Special Topics Spotlight: Psychology and Aging

Assumption College Undergraduate

Assumption College’s  PSY 186 Psychology of Aging explores the issues, special considerations, and methods of providing for an aging population and their effects on society as a whole.

The study of aging and the provision of clinical services for older adults is a specialized field within psychology called geropsychology.

Geropsychologists research the effects of the aging process on an individual’s mind. The American Psychological Association explains, that geropsychologists provide specialized healthcare to “help older persons and their families overcome problems, enhance well-being and achieve maximum potential during later life.”

Psychologists address the needs of older adults through research, assessment and treatment, as they work to diagnose mental illness, disease and changes in physiology. Some examples of psychology of aging topics include:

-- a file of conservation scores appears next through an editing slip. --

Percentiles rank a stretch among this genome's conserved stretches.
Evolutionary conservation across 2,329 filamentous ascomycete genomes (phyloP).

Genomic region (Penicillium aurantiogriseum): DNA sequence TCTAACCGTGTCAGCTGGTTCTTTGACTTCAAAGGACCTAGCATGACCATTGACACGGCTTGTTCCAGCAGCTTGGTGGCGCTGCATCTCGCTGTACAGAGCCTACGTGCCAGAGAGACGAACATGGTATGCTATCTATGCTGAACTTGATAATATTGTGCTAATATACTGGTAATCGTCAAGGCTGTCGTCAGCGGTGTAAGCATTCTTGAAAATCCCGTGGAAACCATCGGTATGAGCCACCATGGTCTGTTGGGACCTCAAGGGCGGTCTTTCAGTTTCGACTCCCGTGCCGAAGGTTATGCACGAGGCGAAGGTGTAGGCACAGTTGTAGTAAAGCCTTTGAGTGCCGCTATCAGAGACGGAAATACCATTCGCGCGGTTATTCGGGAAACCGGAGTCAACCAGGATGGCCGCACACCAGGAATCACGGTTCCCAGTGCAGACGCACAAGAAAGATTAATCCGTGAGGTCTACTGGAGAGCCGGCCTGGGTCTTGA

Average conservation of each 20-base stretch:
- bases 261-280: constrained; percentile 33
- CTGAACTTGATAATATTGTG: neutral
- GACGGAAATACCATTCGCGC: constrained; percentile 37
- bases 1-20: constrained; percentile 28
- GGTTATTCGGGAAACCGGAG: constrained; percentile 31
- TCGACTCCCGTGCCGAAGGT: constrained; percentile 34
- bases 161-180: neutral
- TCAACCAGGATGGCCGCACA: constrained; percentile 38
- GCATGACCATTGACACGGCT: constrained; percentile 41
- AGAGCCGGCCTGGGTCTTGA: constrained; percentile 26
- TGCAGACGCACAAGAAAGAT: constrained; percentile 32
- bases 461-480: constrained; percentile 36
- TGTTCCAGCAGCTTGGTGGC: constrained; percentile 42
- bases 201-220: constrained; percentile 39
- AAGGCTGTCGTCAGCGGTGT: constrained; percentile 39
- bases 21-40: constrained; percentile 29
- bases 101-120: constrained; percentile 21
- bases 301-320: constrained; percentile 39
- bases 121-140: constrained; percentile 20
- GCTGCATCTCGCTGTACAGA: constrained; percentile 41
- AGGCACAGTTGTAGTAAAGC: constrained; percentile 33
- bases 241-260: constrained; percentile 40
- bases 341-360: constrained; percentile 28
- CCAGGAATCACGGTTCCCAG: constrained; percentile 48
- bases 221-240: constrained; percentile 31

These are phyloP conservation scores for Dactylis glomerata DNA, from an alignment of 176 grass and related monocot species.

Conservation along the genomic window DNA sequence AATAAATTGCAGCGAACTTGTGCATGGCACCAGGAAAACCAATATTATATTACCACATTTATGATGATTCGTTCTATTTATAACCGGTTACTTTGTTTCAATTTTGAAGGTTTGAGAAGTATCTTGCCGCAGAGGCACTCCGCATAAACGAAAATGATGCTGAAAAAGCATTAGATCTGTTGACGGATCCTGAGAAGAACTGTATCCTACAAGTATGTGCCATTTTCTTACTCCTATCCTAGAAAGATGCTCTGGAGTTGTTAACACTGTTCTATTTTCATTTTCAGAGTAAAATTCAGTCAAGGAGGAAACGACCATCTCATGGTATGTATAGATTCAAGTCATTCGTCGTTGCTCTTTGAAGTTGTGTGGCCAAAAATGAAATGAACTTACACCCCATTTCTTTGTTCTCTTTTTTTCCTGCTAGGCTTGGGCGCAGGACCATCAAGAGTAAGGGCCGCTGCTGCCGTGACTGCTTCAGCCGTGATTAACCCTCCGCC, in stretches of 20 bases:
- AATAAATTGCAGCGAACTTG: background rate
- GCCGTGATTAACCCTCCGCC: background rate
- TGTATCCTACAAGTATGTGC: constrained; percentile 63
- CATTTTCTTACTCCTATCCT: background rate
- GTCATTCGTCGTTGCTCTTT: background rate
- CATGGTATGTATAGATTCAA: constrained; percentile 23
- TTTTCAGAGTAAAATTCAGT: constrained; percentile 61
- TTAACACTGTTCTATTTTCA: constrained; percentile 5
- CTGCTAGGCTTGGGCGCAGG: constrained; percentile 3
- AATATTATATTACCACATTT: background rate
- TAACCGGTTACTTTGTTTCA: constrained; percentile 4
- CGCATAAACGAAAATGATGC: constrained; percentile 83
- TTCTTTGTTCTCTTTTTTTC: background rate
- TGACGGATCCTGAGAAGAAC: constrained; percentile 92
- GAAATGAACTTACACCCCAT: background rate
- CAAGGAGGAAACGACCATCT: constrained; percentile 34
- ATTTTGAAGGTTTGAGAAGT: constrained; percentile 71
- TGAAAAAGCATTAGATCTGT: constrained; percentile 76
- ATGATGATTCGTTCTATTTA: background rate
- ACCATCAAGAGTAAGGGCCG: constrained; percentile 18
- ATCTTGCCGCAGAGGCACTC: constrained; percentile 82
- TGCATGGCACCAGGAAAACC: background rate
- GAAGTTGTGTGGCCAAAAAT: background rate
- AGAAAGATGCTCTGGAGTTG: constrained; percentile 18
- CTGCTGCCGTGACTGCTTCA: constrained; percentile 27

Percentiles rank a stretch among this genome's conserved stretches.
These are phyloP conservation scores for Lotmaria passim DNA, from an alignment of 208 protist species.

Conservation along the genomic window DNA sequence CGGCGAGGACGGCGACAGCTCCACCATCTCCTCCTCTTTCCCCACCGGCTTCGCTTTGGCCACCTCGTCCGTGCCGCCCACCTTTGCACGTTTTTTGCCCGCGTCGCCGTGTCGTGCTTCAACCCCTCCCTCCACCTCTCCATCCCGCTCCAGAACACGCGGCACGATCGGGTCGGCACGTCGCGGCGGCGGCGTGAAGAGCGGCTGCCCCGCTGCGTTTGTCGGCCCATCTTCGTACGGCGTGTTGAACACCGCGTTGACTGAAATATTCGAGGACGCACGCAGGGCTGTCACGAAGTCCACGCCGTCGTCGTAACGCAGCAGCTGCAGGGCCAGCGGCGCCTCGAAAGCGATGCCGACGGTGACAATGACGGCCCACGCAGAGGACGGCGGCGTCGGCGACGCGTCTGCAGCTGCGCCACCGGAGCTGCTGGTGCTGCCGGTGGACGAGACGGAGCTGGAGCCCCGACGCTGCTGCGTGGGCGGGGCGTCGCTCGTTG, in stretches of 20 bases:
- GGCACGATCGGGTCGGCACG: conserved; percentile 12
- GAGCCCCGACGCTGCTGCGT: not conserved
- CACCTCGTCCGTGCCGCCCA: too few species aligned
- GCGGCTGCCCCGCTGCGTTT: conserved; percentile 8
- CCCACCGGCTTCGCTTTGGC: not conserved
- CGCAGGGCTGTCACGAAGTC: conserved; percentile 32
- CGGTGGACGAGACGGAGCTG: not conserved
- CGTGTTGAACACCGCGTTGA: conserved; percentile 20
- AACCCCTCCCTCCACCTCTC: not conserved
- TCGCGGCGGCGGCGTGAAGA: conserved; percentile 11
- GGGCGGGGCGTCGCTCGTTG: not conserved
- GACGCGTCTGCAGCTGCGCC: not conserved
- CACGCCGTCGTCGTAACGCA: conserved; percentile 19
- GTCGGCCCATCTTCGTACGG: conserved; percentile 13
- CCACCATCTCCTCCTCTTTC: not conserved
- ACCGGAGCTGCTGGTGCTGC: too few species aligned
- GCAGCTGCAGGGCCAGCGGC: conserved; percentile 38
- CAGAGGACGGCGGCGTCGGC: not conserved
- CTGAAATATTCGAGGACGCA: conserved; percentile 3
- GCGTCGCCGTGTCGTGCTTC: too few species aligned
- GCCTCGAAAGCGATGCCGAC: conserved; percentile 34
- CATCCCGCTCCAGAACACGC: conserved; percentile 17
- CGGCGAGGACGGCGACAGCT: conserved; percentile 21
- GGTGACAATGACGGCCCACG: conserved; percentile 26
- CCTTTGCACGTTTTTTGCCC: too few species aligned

• Anxiety disorders
  • Depression
  • Dementia
  • Caregiving
  • The promotion of positive and brain-healthy habits
  • Insomnia
  • Coping and managing a chronic disease
  • And many more.

Psychologists also work in the public policy arena to ensure the voice of the aging population is heard before lawmakers and decision makers, whether in local government or in the nation’s Capital; others may work with organizations whose sole purpose is to advance the needs of older Americans.

Integrated Health Care, for example, is an initiative and approach to health care started by the American Psychological Association (APA) that works to connect all parts of an aging person’s health care team — nurses, physicians, specialists, nutritionists, trainers, etc., — to promote communication and collaboration, to form the most effective treatment and to lower risk of missing something crucial in a person’s health.

As Baby Boomers — one of the largest living generations in the nation — begin to age, now is a crucial time for the study of the mental, emotional, physical, even spiritual effects on members of this generation and society as a whole. This opens doors for new practices, great research, and even new fields.

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